I have this memory way way back as an undergrad completing the IST program of being confused about intermediary levels of abstraction. Specifically, we learn about bits, bytes, ones and zeros as the building blocks of all things computer. A little later on, a lot of the math behind why this is so powerful….IST 230 I think, with truth tables, Boole & De Morgan, and propositional logic concepts. In my case, I actually got a little more practical experience with this stuff, I took a few CSE courses my first semester and one of them was a digital logic course where we built out logic circuits on breadboards. But then, all of a sudden, it’s coding classes, jumping a couple levels of abstraction. Yeah, they mention assembly and how the code is compiled and linked into machine code….but they never really EXPLAINED how that works. (As an aside, if you enjoy puzzle games, check out TIS-100 by Zachtronics. It’s a puzzle game where you solve problems by coding in a psudo assembly language on functional 8088 era hardware and it’s a blast! http://www.zachtronics.com/tis-100/)
Now, in my case, I had completed CSC 120 prior to switching to IST, so that counted as my first three programming credits. That was in C and we learned about pointers and memory management…contrasted with IST 240 a few years later which was programming in C# which has a garbage collector…memory management didn’t come up once. So where am I going with all of this? I sometimes feel the same way about EA models…and to a lesser extent, to IT road maps/blueprints.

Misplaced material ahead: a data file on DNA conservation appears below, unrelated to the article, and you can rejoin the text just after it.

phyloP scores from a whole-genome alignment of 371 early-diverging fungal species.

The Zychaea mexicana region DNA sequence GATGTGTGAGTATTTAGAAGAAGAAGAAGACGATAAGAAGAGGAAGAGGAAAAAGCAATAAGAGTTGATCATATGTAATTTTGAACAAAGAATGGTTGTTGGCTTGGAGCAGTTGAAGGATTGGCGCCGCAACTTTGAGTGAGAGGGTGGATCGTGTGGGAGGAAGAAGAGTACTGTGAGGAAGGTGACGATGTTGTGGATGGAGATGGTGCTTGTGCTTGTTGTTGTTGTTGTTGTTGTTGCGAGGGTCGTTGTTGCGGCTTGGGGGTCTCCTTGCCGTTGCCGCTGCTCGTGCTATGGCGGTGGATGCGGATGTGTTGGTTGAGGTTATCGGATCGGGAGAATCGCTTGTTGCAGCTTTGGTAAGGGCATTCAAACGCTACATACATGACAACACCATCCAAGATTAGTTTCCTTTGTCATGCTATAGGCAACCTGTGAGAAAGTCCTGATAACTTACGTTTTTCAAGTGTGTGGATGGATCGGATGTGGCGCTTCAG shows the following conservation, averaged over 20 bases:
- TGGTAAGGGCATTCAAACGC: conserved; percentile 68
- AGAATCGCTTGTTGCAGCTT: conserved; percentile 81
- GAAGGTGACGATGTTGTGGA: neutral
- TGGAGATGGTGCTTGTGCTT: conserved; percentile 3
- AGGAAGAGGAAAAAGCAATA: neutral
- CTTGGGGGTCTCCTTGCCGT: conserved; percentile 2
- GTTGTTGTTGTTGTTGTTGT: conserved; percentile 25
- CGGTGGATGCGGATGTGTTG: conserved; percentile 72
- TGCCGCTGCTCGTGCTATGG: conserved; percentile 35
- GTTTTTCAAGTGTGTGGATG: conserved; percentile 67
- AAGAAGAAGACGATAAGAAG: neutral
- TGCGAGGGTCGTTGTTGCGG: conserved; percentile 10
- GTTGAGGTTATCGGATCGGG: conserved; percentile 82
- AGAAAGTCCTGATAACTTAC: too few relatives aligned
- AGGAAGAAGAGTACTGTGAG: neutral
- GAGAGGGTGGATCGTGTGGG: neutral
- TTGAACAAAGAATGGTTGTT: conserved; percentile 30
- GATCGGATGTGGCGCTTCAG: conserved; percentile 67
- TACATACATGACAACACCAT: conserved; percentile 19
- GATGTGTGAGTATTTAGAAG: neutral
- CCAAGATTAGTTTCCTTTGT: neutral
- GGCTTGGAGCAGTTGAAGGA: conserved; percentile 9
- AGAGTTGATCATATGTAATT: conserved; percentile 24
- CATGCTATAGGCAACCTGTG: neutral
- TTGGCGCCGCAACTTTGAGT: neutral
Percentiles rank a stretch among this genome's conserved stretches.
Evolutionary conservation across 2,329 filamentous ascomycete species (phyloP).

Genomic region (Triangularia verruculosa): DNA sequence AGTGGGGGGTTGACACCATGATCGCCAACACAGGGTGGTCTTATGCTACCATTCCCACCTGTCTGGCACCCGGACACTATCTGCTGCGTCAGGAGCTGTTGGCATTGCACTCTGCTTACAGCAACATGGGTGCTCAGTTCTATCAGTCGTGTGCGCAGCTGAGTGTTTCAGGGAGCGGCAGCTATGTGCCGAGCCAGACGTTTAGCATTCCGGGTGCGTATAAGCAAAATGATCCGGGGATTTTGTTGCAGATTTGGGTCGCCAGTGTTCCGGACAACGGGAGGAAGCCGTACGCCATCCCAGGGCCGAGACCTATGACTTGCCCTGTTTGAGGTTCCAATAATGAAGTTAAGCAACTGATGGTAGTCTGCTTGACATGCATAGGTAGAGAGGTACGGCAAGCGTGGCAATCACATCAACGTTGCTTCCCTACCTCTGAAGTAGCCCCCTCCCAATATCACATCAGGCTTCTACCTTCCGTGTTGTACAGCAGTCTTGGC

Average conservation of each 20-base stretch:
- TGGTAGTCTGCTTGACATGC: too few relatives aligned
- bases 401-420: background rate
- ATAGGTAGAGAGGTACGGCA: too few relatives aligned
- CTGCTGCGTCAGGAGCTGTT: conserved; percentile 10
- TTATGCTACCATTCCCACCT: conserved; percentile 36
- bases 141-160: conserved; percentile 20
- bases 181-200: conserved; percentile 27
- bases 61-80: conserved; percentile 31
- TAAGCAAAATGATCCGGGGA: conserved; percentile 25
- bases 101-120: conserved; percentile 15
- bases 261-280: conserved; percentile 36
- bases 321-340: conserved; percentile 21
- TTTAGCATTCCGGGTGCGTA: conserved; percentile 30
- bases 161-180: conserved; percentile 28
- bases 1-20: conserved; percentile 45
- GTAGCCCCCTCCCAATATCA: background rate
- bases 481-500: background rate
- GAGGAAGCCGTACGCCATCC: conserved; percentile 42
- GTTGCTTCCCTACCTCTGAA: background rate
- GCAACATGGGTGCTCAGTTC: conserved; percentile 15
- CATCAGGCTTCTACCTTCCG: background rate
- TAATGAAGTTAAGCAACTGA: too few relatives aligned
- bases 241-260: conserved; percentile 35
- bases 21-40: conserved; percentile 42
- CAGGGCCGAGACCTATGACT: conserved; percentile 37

I’m sick of sitting in meeting and having people speak in such high level terms that they’re not actually SAYING anything. Oh, IT is moving from a vertical to a horizontal organization! Ok….so what does that mean? We’re doing the exact same things now that we’ve been pulled out of the various different divisions into a centralized shared service, except now I have “two” bosses and am doing the exact same thing. Or on the EA side of things, you can look at a high level model all you want, but a lot of times you can’t tell if a process is a robust IT system or a literal “swivel chair” person reading data from one system and entering it into another. Models are great tools for documenting systems because lots of times they omit levels of granularity that decision makers simply don’t need or don’t care about…but it is absolutely critical that someone somewhere is still aware of the details and involved enough to be able to raise the alarm if things go to far off the rails.
I read through the Gartner job description for an Enterprise Solutions Architect and that fits my day to day responsibilities to a T. The thing I struggle with is everyone wants to deal with the high level concepts and skip over the details of how the work actually gets done or how the system actually needs to function.